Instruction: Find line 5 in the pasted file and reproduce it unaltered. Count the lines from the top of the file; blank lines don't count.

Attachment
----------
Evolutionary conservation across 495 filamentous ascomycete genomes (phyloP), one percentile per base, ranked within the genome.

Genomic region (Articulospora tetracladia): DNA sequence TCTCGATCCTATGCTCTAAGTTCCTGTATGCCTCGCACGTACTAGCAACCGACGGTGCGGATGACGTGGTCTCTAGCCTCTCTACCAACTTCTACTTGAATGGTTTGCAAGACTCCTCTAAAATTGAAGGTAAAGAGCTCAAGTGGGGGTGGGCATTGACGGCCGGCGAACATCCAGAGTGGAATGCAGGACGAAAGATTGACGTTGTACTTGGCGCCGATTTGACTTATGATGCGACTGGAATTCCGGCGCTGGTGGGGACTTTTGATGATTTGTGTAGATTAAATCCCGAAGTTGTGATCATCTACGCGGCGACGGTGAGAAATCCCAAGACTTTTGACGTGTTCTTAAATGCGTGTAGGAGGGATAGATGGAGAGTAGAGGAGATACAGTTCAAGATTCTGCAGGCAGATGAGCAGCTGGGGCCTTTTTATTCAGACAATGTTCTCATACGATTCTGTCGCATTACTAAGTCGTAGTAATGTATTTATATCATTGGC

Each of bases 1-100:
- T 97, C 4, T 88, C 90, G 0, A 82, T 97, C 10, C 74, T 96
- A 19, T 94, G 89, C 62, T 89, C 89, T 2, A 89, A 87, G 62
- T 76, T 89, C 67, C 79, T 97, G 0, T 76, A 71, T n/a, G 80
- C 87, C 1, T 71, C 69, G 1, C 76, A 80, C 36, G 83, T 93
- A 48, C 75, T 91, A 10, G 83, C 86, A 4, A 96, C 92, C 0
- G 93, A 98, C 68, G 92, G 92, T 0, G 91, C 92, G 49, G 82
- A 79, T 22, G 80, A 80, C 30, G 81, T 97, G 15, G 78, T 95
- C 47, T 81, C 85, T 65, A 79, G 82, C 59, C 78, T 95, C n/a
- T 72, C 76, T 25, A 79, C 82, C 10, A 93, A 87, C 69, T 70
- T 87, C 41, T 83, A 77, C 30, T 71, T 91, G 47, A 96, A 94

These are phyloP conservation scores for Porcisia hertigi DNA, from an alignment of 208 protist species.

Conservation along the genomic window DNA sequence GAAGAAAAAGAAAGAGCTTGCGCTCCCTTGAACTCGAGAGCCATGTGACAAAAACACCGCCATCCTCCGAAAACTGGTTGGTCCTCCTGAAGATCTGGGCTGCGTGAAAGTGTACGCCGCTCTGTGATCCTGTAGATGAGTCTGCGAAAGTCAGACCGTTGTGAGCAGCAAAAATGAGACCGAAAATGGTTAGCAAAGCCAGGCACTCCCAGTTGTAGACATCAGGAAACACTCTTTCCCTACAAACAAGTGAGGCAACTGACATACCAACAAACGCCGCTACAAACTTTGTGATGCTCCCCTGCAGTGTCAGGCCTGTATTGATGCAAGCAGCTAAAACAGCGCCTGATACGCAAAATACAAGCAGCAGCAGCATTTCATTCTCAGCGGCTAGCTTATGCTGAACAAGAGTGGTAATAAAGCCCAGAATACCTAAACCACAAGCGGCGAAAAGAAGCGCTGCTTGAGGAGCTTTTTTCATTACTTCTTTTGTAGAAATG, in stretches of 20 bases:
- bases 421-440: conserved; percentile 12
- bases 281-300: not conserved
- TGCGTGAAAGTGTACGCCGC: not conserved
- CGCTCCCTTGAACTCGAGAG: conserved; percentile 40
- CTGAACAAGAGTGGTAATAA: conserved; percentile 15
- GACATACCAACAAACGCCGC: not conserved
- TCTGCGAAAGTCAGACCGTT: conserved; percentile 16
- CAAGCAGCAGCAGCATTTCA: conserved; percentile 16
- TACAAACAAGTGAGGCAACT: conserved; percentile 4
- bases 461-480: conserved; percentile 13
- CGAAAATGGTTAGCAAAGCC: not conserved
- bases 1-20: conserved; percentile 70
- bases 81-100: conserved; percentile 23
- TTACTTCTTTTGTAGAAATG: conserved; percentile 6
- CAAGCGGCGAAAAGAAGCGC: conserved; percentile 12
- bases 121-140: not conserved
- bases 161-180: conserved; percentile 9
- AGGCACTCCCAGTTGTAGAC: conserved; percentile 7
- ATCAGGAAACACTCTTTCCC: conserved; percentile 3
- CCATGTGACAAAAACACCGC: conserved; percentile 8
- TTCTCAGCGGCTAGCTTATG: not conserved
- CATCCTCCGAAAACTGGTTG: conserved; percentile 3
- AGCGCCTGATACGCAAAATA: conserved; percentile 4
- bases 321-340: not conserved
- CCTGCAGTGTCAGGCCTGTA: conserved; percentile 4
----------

- A 19, T 94, G 89, C 62, T 89, C 89, T 2, A 89, A 87, G 62